Doing a business presentation is really no different than putting a good meal on the table. It all comes down to planning and preparation. While you make have the occasional spur of the moment presentation, most presentations are scheduled ahead of time. That means you have plenty of time to prepare.
When you fix a meal the first thing you do is plan your meal. You decide on your menu. You look at what ingredients you have available or you go to the store and puchase the necessary ingredients. It's the same with a presentation. You decide on the menu and ingredients. What is the point you want to get acrosswhat "dishes" will you use. Handouts, Power points charts and graphs are the dishes you will be serving. What ingredients will you use to create the dish?
Once you decide on the dishes and the ingredients, you need to prepare them for cooking. You wash and chop vegetables, measure your ingredients and get them ready for the pot. This is also what you will do with your presentation. It often involves researching your prospect. Just as different people like different foods, different prosepcts will like different approaches. You have to know what it is your prospect wants. Some prospects may want nothing but a power point, Other may only want handouts still other may desire a combination of both. You need to know what will resonate best with them. Then you need to look at what information will resonate best with them. As a CITRMS I've discovered all businesses want to protect their bottom line only the methods vary. You have to discover what information will be most powerful with that particular business.
Once you have all of your ingredients for your meal prepared and ready to go, it's time to cook them. This is the point where you are actually combining the ingredients into the finished product you will put on the table. All good cooks not only are applying heat and seasonings to their food, they taste as they go. And make the adjustments needed to ge tthe food to turn out "right". Tasty and not over or under cooked. You are also cooking your presentation at this point and just like a cook you need to taste as you go. You also need to add seasonings and make sure you don't over or under cook your presentation. So here are the cooking guidelines for a good presentation:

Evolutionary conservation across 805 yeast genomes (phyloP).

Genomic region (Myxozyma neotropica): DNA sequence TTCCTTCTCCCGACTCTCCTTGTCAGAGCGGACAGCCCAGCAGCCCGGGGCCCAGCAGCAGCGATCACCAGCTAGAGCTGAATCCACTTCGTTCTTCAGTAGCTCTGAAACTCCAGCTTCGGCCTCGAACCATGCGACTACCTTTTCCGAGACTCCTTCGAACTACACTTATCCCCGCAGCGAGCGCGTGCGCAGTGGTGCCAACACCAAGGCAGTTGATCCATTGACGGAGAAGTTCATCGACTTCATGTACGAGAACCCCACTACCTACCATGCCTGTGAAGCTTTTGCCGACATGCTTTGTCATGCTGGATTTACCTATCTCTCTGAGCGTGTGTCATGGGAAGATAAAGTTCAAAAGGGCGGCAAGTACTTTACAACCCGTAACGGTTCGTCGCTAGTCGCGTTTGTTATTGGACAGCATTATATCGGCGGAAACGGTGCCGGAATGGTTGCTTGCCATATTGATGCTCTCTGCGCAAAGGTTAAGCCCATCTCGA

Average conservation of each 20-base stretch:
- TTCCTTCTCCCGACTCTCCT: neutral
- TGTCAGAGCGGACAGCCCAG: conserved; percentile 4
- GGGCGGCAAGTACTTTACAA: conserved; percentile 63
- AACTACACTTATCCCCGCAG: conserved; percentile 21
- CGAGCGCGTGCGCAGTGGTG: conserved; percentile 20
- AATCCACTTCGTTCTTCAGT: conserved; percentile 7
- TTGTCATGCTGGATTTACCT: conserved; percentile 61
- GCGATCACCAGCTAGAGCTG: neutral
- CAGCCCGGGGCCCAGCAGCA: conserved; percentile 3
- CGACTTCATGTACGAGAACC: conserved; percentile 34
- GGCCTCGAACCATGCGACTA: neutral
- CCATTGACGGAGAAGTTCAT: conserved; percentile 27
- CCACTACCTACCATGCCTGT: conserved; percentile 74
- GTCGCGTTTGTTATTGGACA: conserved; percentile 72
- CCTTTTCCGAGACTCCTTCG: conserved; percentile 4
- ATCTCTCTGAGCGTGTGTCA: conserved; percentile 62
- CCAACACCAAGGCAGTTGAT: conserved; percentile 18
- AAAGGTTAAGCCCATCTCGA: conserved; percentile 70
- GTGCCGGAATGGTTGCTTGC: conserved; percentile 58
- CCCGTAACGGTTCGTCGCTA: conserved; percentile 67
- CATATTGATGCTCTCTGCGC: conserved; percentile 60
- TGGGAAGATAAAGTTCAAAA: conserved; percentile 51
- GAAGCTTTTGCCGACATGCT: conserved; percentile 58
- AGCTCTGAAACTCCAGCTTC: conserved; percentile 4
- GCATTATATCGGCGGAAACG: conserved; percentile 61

1. Never serve a "bland" presentation. Facts and figures can be important but anyone can look up statistics, add real world examples of the effects of those facts and figures. Spice it up!
2. Don't over season the presentation. Use images (photos or short video) but don't over load it.
3. Don't over or under cook the presentation. Too long and they will be bored and fidgety and their attention will wander to something else of more importance to them. Too short and they will not get your point.
4. See how it "tastes". Does it flow rhthymically or does it seem to bounce all over the place Are you beating a dead hosre by constantly harping on one point?
Serving the presentation
Do a taste test. Get someone else to be your guinea pig and provide feedback if possible. Professional chefs don't just throw original dishes on the table immediately after they create them. They test them out on friends, family and other chefs first to get some feedback. Then they adjust it according to that feedback until they have it right. Then they practice creating that recipe until they can do it easily and without a lot of thought. They get comfortable with it. Then they will add it to the menu at their restaurant.
This is exactly what you want to do. When you get the feedback adjust your presentation, then practice it until you are comfortable with it. So when you actually do give the presentation you appear confident and knowledgeable.
About those spontaneous presentations, they happen but if you know your information you can do a short spontaneous presentation with nothing more than a brochure, or an article relating to your presentation. Don't give them the whole spiel give them enough to make them want to hear the entire presentation!